Has Steelers free agency left you scrambling? Click here for our Steelers 2019 Free Agent tracker or click here for all Steelers 2019 free agency focus articles.

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Steelers Trade Antonio Brown to Raiders for 3rd & 5th Round Picks – Robbery or Riddance?

Accentuate the positive: It is over.

Long before the Art Rooney II met with Antonio Brown, it became clear that the Steelers would trade their Hall of Fame talented wide receiver. And now that process is finally over as the Steelers trade Antonio Brown to the Oakland Raiders for a 3rd round pick and a 5th round pick in the 2019 NFL Draft.

For both better and for worse, the soap opera is finally over.

Antonio Brown, Antonio Brown trade, Steelers trade Antonio Brown, Ben Roethlisberger, Mike Tomlin

Antonio Brown, Ben Roethlisberger and Mike Tomlin in happier times. Photo Credit: Gregory Shamus, Getty Images via BTSC

What a Long Strange Trip Its Been

The story began back in December. During the Steelers heart breaking loss ot the Saints, thanks in no part to two bogus pass interference on Joe Haden, Antonio Brown had been on fire. Ben Roethlisberger threw 19 passes his way, as Brown caught for 185 yards and two touchdowns.

  • Yet, a few days later Antonio Brown’s name showed up on the Steelers injury report.

Then, Jim Wexell mentioned that Randy Fichtner had begun his press conference with a preemptive “I’m NOT talking about Antonio Brown.” Antonio Brown didn’t play. The Steelers came out and struggled to beat the Bengals, despite the return of James Conner.

Shortly after the game (perhaps news leaked sooner) reports surfaced that Antonio Brown had walked out of Steelers practice due to an altercation with Ben Roethlisberger during practice.

Mike Tomlin informed us that Antonio Brown ignored phone calls, although Drew Rosenhaus made calls to the coach. Mike Tomlin didn’t dispute a report that Brown had abandoned the team during its “Darkest hour.” Art Rooney II pulled no punches with reporters admitting that it was “Very hard to see” Antonio Brown returning to the team.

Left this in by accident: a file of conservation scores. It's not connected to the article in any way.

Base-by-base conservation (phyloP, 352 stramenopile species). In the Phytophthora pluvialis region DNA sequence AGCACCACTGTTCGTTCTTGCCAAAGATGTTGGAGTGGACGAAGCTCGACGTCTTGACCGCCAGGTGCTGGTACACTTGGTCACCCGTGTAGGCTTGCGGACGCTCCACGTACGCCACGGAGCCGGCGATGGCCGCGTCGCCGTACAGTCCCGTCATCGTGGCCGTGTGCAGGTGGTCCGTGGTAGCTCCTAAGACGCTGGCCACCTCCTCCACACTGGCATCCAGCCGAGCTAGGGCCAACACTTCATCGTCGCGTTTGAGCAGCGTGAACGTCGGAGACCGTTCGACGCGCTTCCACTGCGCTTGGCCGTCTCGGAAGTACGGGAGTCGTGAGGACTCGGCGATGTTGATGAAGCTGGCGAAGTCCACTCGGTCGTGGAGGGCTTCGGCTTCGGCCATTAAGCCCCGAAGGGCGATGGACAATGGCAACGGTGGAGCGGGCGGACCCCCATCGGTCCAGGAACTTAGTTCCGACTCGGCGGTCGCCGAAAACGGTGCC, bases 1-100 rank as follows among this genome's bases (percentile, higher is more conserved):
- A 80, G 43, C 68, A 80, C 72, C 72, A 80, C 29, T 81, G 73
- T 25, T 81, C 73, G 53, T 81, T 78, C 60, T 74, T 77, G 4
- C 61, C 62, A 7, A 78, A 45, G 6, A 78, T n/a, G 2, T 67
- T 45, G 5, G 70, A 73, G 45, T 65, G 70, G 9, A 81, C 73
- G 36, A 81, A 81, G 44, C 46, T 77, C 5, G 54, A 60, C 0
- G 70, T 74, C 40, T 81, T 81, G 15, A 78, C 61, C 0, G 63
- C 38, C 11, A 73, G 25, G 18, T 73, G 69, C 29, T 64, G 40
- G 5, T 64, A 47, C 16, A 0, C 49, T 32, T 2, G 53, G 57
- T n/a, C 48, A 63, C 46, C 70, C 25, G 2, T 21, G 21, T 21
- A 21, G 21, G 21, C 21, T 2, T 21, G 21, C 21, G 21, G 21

Meanwhile, Antonio Brown proceeded to troll the Steelers at every turn on social media, mocking Mike Tomlin alongside with James Harrison during Tomlin’s press conference, photo shopping himself into San Francisco 49ers uniforms and otherwise acting like a buffoon.

Yet, through it all, Antonio Brown managed to sway a good chunk of the national media to his side.

  • Never mind that he was convicted for driving 140 miles an hour on McKnight Road.
  • Never mind that he’d physically threatened one reporter and cursed out Ed Bouchette.
  • Never mind that he’d been accused of throwing furniture off of a 14th floor balcony.
  • Never mind Antonio Brown’s alleged involvement in a domestic dispute.
  • Never mind Antonio Brown needing his dad as a chaperone, unable to do a simple 1-1 with Art Rooney II.

No, never mind any of that. Some how in the eyes of many in the media (Cris Carter excluded) Antonio Brown was a victim of a series of injustices leveled on him by Ben Roethlisberger, Mike Tomlin, Kevin Colbert and even Art Rooney II.

Antonio Brown Trade Robbery or Riddance for Steelers? How about Both?